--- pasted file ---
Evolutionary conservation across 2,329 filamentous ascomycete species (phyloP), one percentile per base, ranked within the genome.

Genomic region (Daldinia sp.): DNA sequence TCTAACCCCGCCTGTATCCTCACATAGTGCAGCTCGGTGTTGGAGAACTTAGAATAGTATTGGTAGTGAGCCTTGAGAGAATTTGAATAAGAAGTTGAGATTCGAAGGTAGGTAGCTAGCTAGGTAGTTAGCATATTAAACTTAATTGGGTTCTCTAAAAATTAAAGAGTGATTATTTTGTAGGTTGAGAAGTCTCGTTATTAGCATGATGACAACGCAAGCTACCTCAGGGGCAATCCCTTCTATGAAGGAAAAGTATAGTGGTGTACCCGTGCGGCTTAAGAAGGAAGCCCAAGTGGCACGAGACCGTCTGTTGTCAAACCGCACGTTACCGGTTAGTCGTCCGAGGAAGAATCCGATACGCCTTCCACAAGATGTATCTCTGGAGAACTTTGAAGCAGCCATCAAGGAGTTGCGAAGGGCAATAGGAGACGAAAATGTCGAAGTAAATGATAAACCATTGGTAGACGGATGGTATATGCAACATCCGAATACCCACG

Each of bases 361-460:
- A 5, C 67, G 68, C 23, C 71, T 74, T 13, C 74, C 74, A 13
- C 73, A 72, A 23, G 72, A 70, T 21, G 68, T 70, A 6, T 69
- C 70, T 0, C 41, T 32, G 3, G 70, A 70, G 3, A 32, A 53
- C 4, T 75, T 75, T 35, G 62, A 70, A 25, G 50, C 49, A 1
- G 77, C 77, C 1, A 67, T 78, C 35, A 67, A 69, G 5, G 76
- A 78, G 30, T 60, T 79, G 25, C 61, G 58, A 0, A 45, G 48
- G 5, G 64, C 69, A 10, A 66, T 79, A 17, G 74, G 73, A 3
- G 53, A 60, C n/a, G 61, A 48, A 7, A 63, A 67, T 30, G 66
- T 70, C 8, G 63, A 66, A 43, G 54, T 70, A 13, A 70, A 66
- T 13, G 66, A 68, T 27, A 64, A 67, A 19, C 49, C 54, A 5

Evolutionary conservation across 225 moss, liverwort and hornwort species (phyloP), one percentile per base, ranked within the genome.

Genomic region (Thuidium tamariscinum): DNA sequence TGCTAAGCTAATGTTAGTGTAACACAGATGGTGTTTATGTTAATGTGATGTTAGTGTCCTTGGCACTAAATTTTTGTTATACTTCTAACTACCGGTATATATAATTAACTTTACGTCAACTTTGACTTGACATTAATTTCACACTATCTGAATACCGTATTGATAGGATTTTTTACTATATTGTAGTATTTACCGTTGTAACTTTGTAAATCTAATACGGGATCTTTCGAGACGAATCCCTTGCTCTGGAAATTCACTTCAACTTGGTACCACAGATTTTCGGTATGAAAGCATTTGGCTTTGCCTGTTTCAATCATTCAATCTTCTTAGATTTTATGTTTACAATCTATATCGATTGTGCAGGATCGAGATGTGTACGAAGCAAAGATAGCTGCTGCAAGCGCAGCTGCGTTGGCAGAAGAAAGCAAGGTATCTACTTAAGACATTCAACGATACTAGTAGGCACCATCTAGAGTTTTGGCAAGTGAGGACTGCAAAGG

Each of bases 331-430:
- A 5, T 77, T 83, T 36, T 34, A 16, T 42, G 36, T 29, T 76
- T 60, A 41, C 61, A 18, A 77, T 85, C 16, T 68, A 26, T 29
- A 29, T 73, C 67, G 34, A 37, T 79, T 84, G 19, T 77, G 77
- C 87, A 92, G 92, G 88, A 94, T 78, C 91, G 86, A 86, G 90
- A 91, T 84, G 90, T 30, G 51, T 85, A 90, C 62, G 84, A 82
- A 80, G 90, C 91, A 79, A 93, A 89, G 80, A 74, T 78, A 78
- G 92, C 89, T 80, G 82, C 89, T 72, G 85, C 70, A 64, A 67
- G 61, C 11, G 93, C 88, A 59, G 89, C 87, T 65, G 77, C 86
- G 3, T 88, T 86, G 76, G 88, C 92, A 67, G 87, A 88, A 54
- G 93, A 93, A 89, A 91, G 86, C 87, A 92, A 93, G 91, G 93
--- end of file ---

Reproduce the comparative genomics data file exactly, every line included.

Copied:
Evolutionary conservation across 2,329 filamentous ascomycete species (phyloP), one percentile per base, ranked within the genome.

Genomic region (Daldinia sp.): DNA sequence TCTAACCCCGCCTGTATCCTCACATAGTGCAGCTCGGTGTTGGAGAACTTAGAATAGTATTGGTAGTGAGCCTTGAGAGAATTTGAATAAGAAGTTGAGATTCGAAGGTAGGTAGCTAGCTAGGTAGTTAGCATATTAAACTTAATTGGGTTCTCTAAAAATTAAAGAGTGATTATTTTGTAGGTTGAGAAGTCTCGTTATTAGCATGATGACAACGCAAGCTACCTCAGGGGCAATCCCTTCTATGAAGGAAAAGTATAGTGGTGTACCCGTGCGGCTTAAGAAGGAAGCCCAAGTGGCACGAGACCGTCTGTTGTCAAACCGCACGTTACCGGTTAGTCGTCCGAGGAAGAATCCGATACGCCTTCCACAAGATGTATCTCTGGAGAACTTTGAAGCAGCCATCAAGGAGTTGCGAAGGGCAATAGGAGACGAAAATGTCGAAGTAAATGATAAACCATTGGTAGACGGATGGTATATGCAACATCCGAATACCCACG

Each of bases 361-460:
- A 5, C 67, G 68, C 23, C 71, T 74, T 13, C 74, C 74, A 13
- C 73, A 72, A 23, G 72, A 70, T 21, G 68, T 70, A 6, T 69
- C 70, T 0, C 41, T 32, G 3, G 70, A 70, G 3, A 32, A 53
- C 4, T 75, T 75, T 35, G 62, A 70, A 25, G 50, C 49, A 1
- G 77, C 77, C 1, A 67, T 78, C 35, A 67, A 69, G 5, G 76
- A 78, G 30, T 60, T 79, G 25, C 61, G 58, A 0, A 45, G 48
- G 5, G 64, C 69, A 10, A 66, T 79, A 17, G 74, G 73, A 3
- G 53, A 60, C n/a, G 61, A 48, A 7, A 63, A 67, T 30, G 66
- T 70, C 8, G 63, A 66, A 43, G 54, T 70, A 13, A 70, A 66
- T 13, G 66, A 68, T 27, A 64, A 67, A 19, C 49, C 54, A 5

Evolutionary conservation across 225 moss, liverwort and hornwort species (phyloP), one percentile per base, ranked within the genome.

Genomic region (Thuidium tamariscinum): DNA sequence TGCTAAGCTAATGTTAGTGTAACACAGATGGTGTTTATGTTAATGTGATGTTAGTGTCCTTGGCACTAAATTTTTGTTATACTTCTAACTACCGGTATATATAATTAACTTTACGTCAACTTTGACTTGACATTAATTTCACACTATCTGAATACCGTATTGATAGGATTTTTTACTATATTGTAGTATTTACCGTTGTAACTTTGTAAATCTAATACGGGATCTTTCGAGACGAATCCCTTGCTCTGGAAATTCACTTCAACTTGGTACCACAGATTTTCGGTATGAAAGCATTTGGCTTTGCCTGTTTCAATCATTCAATCTTCTTAGATTTTATGTTTACAATCTATATCGATTGTGCAGGATCGAGATGTGTACGAAGCAAAGATAGCTGCTGCAAGCGCAGCTGCGTTGGCAGAAGAAAGCAAGGTATCTACTTAAGACATTCAACGATACTAGTAGGCACCATCTAGAGTTTTGGCAAGTGAGGACTGCAAAGG

Each of bases 331-430:
- A 5, T 77, T 83, T 36, T 34, A 16, T 42, G 36, T 29, T 76
- T 60, A 41, C 61, A 18, A 77, T 85, C 16, T 68, A 26, T 29
- A 29, T 73, C 67, G 34, A 37, T 79, T 84, G 19, T 77, G 77
- C 87, A 92, G 92, G 88, A 94, T 78, C 91, G 86, A 86, G 90
- A 91, T 84, G 90, T 30, G 51, T 85, A 90, C 62, G 84, A 82
- A 80, G 90, C 91, A 79, A 93, A 89, G 80, A 74, T 78, A 78
- G 92, C 89, T 80, G 82, C 89, T 72, G 85, C 70, A 64, A 67
- G 61, C 11, G 93, C 88, A 59, G 89, C 87, T 65, G 77, C 86
- G 3, T 88, T 86, G 76, G 88, C 92, A 67, G 87, A 88, A 54
- G 93, A 93, A 89, A 91, G 86, C 87, A 92, A 93, G 91, G 93